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Nuclear energy can play a vital role in helping the US—and the globe—meet mid-century climate goals. But any such role for nuclear depends on overcoming the significant if underappreciated challenges posed by the current nuclear licensing process in the US. Put simply, getting a new nuclear project licensed is time-consuming and expensive. This report, part of ongoing research on nuclear energy at the Center on Global Energy Policy, Columbia University SIPA focuses on a singular element of the licensing process that has drawn particular scrutiny for the resources it demands: the so-called mandatory hearing.
Dating to a 1957 amendment to the Atomic Energy Act (AEA) of 1954, the mandatory hearing was put in place during the early period of nuclear reactor regulation as a way of forcing the Atomic Energy Commission (AEC) to be more transparent with the public about projects under consideration for development. It was intended to provide an open forum in which the details of reactor project applications were aired publicly and debated. But today, well over half a century since the 1957 amendment to the AEA, there are several compelling reasons to reconsider the mandatory hearing requirement:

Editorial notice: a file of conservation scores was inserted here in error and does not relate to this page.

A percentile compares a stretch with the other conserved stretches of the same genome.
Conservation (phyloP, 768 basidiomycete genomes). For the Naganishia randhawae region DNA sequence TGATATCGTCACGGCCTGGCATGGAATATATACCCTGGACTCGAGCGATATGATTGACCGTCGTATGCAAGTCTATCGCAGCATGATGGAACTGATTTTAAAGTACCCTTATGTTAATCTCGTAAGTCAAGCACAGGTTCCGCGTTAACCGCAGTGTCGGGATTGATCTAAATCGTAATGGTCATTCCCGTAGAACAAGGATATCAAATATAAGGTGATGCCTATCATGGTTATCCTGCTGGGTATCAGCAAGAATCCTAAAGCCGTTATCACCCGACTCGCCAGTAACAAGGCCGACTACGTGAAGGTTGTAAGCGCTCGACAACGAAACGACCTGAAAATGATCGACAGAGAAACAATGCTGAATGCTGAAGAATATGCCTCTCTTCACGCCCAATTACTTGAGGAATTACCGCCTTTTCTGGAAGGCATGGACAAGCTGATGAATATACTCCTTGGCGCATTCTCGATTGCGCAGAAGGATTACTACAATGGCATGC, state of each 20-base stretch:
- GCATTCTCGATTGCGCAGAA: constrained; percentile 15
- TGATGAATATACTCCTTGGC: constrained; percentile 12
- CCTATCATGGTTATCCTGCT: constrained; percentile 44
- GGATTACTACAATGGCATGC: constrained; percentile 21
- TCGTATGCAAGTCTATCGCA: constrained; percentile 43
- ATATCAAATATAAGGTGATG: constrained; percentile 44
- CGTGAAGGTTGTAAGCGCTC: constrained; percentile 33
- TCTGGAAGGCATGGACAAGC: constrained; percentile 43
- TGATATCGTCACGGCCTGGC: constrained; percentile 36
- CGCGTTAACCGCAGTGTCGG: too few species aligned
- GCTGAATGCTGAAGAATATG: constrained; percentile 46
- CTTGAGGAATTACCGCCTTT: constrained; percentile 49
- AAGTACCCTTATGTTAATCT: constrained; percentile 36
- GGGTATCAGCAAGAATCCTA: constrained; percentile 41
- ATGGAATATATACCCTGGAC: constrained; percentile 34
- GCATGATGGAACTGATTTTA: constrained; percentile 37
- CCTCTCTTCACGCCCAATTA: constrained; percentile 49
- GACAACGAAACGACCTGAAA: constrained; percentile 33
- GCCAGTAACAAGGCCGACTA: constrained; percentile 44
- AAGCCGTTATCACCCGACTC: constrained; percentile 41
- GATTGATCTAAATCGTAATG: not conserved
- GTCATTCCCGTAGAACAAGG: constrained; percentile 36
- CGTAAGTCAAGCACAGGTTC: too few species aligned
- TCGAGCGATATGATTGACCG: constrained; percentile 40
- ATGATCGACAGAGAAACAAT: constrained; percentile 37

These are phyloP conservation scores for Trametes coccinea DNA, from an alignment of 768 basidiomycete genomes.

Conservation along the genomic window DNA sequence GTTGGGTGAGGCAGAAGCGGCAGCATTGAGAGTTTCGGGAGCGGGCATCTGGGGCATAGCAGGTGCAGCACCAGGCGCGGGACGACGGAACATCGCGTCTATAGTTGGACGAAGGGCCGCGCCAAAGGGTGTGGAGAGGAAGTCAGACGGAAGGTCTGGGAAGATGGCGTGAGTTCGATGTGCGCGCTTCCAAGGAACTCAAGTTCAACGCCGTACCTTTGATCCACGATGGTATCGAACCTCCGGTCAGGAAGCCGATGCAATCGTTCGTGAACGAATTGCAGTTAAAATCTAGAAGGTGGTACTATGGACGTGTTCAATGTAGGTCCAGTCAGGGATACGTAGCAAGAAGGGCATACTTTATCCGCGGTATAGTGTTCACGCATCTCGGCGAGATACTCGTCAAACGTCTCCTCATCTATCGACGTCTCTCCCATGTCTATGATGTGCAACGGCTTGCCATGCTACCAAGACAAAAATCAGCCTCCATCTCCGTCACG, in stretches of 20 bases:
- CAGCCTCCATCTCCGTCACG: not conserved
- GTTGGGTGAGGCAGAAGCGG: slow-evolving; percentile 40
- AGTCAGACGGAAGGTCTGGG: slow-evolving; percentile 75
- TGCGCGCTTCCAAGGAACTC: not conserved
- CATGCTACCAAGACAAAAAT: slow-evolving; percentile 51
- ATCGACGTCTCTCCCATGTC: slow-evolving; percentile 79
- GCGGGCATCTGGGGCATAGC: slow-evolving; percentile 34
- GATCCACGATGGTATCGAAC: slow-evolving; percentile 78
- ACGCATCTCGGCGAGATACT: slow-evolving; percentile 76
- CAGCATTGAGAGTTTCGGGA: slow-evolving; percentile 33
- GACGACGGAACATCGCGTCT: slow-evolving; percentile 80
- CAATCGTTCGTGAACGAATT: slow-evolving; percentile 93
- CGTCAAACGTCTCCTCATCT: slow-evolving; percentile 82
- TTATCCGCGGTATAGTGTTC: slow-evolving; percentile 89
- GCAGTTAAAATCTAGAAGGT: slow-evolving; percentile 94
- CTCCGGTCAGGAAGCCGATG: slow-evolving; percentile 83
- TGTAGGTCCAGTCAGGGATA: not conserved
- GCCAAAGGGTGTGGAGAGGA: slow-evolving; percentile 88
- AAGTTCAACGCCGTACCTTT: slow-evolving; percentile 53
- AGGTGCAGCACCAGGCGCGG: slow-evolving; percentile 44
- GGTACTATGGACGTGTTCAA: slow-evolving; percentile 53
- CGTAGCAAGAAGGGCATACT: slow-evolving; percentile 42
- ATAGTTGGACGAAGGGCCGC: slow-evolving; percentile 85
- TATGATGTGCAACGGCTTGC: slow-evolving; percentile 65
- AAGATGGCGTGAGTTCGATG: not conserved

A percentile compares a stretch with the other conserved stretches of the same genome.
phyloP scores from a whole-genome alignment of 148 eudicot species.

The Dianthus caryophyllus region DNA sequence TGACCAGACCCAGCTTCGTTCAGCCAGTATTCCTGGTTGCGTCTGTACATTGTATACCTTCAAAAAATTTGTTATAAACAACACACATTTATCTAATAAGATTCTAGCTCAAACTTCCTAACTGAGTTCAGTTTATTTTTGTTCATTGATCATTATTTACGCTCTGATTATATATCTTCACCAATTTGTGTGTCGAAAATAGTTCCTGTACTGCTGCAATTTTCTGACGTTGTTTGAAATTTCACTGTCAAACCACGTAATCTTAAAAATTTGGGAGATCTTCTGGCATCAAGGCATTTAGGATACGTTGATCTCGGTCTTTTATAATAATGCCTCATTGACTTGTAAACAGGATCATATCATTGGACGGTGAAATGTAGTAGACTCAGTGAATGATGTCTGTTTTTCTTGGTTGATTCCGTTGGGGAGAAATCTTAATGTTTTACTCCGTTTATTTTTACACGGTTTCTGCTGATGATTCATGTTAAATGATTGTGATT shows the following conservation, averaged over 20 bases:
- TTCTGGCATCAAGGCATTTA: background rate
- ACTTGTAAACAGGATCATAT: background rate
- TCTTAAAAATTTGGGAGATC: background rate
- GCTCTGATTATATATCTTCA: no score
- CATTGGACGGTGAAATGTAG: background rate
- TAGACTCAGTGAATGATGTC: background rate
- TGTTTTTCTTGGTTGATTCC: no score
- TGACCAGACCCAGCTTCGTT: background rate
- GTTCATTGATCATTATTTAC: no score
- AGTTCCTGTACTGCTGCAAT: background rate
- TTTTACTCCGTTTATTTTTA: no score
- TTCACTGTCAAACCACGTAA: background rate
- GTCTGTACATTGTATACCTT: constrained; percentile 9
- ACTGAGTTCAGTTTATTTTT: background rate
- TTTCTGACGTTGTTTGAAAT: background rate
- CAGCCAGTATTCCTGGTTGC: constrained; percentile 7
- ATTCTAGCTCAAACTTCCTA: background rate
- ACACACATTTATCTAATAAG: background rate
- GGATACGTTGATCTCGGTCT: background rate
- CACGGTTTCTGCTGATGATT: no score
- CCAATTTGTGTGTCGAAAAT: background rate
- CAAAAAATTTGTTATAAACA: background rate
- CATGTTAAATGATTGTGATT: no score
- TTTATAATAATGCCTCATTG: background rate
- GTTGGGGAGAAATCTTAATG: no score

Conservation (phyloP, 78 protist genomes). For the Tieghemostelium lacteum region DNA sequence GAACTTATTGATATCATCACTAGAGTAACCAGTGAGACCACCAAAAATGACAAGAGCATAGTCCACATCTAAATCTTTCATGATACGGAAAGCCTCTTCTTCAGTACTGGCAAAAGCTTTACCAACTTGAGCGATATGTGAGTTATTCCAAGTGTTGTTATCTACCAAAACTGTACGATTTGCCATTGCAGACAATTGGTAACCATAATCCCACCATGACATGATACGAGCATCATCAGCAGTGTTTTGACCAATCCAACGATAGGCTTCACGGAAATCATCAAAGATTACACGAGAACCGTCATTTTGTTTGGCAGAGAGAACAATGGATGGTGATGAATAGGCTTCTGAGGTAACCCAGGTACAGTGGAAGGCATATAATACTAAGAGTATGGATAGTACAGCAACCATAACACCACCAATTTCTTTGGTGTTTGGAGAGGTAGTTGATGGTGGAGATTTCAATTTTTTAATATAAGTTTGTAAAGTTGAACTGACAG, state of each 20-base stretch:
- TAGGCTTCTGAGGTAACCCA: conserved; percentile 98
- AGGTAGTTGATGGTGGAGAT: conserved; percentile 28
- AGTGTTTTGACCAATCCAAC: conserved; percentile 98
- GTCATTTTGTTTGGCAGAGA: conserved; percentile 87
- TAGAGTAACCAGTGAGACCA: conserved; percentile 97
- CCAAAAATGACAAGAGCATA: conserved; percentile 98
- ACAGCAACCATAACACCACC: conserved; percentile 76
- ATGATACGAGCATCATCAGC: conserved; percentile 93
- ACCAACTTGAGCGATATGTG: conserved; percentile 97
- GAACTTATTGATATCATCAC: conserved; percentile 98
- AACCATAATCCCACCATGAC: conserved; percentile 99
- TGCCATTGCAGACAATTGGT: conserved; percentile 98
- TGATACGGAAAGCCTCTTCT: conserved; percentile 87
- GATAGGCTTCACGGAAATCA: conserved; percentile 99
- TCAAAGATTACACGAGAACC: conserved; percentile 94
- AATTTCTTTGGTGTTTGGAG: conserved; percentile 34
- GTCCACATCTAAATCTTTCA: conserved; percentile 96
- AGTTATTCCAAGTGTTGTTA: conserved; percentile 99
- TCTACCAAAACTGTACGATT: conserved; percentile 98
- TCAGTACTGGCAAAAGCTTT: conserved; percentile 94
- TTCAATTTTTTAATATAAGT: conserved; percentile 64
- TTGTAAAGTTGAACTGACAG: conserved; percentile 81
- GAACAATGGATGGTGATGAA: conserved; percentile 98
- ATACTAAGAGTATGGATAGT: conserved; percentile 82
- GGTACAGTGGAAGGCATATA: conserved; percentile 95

Doubts over the value of the mandatory hearing to the licensing process relative to its time and cost demands have inspired several unsuccessful initiatives to eliminate it over the decades. Recently, the US Congress began efforts to revamp the NRC licensing processes for commercial reactors as part of a broader effort to encourage advanced reactor demonstration. At the time of writing, the fate of this effort remains uncertain. This report makes the following recommendations:
This report examines the economics of new nuclear facilities for electricity generation.
Despite nuclear energy’s anticipated role in achieving decarbonization, many climate finance taxonomies either explicitly exclude nuclear power or are ambiguous on whether it is included.